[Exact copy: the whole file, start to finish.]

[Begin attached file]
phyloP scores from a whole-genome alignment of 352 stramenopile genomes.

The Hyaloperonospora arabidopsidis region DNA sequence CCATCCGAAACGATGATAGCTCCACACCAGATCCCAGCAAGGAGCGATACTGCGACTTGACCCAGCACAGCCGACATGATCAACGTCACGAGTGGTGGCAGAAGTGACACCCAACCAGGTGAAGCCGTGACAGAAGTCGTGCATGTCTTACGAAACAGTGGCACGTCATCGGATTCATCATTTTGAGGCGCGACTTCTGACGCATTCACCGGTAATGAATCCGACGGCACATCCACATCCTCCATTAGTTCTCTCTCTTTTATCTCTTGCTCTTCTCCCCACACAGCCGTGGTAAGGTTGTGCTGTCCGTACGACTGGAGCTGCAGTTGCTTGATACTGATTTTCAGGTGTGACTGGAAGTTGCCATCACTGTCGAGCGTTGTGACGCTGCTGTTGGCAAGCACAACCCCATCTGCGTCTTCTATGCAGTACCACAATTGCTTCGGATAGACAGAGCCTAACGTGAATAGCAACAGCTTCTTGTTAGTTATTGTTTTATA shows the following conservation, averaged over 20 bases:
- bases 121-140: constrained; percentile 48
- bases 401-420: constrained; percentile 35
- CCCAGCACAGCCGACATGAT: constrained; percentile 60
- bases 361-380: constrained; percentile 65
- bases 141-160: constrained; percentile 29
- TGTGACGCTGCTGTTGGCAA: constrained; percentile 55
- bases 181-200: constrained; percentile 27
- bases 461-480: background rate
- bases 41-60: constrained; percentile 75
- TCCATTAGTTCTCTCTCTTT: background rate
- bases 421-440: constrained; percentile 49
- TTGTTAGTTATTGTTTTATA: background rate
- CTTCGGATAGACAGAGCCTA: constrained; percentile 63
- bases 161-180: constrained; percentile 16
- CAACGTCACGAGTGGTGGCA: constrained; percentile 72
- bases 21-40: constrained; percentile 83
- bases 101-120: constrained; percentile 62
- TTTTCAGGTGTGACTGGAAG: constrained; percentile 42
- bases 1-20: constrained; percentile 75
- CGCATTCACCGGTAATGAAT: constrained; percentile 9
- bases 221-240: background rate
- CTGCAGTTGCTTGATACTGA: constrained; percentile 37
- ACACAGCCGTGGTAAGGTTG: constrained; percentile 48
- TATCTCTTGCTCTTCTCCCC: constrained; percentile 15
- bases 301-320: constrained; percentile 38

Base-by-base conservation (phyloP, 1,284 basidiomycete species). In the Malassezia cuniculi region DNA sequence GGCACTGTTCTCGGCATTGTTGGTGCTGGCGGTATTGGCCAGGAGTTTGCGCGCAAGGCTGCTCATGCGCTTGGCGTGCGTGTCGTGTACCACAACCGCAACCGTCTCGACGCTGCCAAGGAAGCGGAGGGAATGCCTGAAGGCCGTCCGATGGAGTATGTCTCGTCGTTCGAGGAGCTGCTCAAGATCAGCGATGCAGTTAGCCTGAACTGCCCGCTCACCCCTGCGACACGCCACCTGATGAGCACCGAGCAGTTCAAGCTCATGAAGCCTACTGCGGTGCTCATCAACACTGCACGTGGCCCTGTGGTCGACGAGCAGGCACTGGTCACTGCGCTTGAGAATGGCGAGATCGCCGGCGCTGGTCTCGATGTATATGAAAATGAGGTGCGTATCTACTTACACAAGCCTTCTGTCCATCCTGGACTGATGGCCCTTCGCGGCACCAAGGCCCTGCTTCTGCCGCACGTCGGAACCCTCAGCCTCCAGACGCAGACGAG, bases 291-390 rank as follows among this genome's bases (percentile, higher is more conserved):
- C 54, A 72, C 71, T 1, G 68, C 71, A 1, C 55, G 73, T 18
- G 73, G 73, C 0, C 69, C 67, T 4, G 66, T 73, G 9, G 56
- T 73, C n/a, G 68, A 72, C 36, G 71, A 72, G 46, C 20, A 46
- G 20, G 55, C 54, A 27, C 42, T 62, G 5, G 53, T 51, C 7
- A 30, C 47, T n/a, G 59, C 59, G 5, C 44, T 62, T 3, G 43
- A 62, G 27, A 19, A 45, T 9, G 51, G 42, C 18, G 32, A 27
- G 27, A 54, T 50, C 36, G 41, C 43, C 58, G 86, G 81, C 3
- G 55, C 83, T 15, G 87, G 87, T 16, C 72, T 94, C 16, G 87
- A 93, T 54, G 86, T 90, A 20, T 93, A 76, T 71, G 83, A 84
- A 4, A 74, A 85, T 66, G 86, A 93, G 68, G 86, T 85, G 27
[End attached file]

phyloP scores from a whole-genome alignment of 352 stramenopile genomes.

The Hyaloperonospora arabidopsidis region DNA sequence CCATCCGAAACGATGATAGCTCCACACCAGATCCCAGCAAGGAGCGATACTGCGACTTGACCCAGCACAGCCGACATGATCAACGTCACGAGTGGTGGCAGAAGTGACACCCAACCAGGTGAAGCCGTGACAGAAGTCGTGCATGTCTTACGAAACAGTGGCACGTCATCGGATTCATCATTTTGAGGCGCGACTTCTGACGCATTCACCGGTAATGAATCCGACGGCACATCCACATCCTCCATTAGTTCTCTCTCTTTTATCTCTTGCTCTTCTCCCCACACAGCCGTGGTAAGGTTGTGCTGTCCGTACGACTGGAGCTGCAGTTGCTTGATACTGATTTTCAGGTGTGACTGGAAGTTGCCATCACTGTCGAGCGTTGTGACGCTGCTGTTGGCAAGCACAACCCCATCTGCGTCTTCTATGCAGTACCACAATTGCTTCGGATAGACAGAGCCTAACGTGAATAGCAACAGCTTCTTGTTAGTTATTGTTTTATA shows the following conservation, averaged over 20 bases:
- bases 121-140: constrained; percentile 48
- bases 401-420: constrained; percentile 35
- CCCAGCACAGCCGACATGAT: constrained; percentile 60
- bases 361-380: constrained; percentile 65
- bases 141-160: constrained; percentile 29
- TGTGACGCTGCTGTTGGCAA: constrained; percentile 55
- bases 181-200: constrained; percentile 27
- bases 461-480: background rate
- bases 41-60: constrained; percentile 75
- TCCATTAGTTCTCTCTCTTT: background rate
- bases 421-440: constrained; percentile 49
- TTGTTAGTTATTGTTTTATA: background rate
- CTTCGGATAGACAGAGCCTA: constrained; percentile 63
- bases 161-180: constrained; percentile 16
- CAACGTCACGAGTGGTGGCA: constrained; percentile 72
- bases 21-40: constrained; percentile 83
- bases 101-120: constrained; percentile 62
- TTTTCAGGTGTGACTGGAAG: constrained; percentile 42
- bases 1-20: constrained; percentile 75
- CGCATTCACCGGTAATGAAT: constrained; percentile 9
- bases 221-240: background rate
- CTGCAGTTGCTTGATACTGA: constrained; percentile 37
- ACACAGCCGTGGTAAGGTTG: constrained; percentile 48
- TATCTCTTGCTCTTCTCCCC: constrained; percentile 15
- bases 301-320: constrained; percentile 38

Base-by-base conservation (phyloP, 1,284 basidiomycete species). In the Malassezia cuniculi region DNA sequence GGCACTGTTCTCGGCATTGTTGGTGCTGGCGGTATTGGCCAGGAGTTTGCGCGCAAGGCTGCTCATGCGCTTGGCGTGCGTGTCGTGTACCACAACCGCAACCGTCTCGACGCTGCCAAGGAAGCGGAGGGAATGCCTGAAGGCCGTCCGATGGAGTATGTCTCGTCGTTCGAGGAGCTGCTCAAGATCAGCGATGCAGTTAGCCTGAACTGCCCGCTCACCCCTGCGACACGCCACCTGATGAGCACCGAGCAGTTCAAGCTCATGAAGCCTACTGCGGTGCTCATCAACACTGCACGTGGCCCTGTGGTCGACGAGCAGGCACTGGTCACTGCGCTTGAGAATGGCGAGATCGCCGGCGCTGGTCTCGATGTATATGAAAATGAGGTGCGTATCTACTTACACAAGCCTTCTGTCCATCCTGGACTGATGGCCCTTCGCGGCACCAAGGCCCTGCTTCTGCCGCACGTCGGAACCCTCAGCCTCCAGACGCAGACGAG, bases 291-390 rank as follows among this genome's bases (percentile, higher is more conserved):
- C 54, A 72, C 71, T 1, G 68, C 71, A 1, C 55, G 73, T 18
- G 73, G 73, C 0, C 69, C 67, T 4, G 66, T 73, G 9, G 56
- T 73, C n/a, G 68, A 72, C 36, G 71, A 72, G 46, C 20, A 46
- G 20, G 55, C 54, A 27, C 42, T 62, G 5, G 53, T 51, C 7
- A 30, C 47, T n/a, G 59, C 59, G 5, C 44, T 62, T 3, G 43
- A 62, G 27, A 19, A 45, T 9, G 51, G 42, C 18, G 32, A 27
- G 27, A 54, T 50, C 36, G 41, C 43, C 58, G 86, G 81, C 3
- G 55, C 83, T 15, G 87, G 87, T 16, C 72, T 94, C 16, G 87
- A 93, T 54, G 86, T 90, A 20, T 93, A 76, T 71, G 83, A 84
- A 4, A 74, A 85, T 66, G 86, A 93, G 68, G 86, T 85, G 27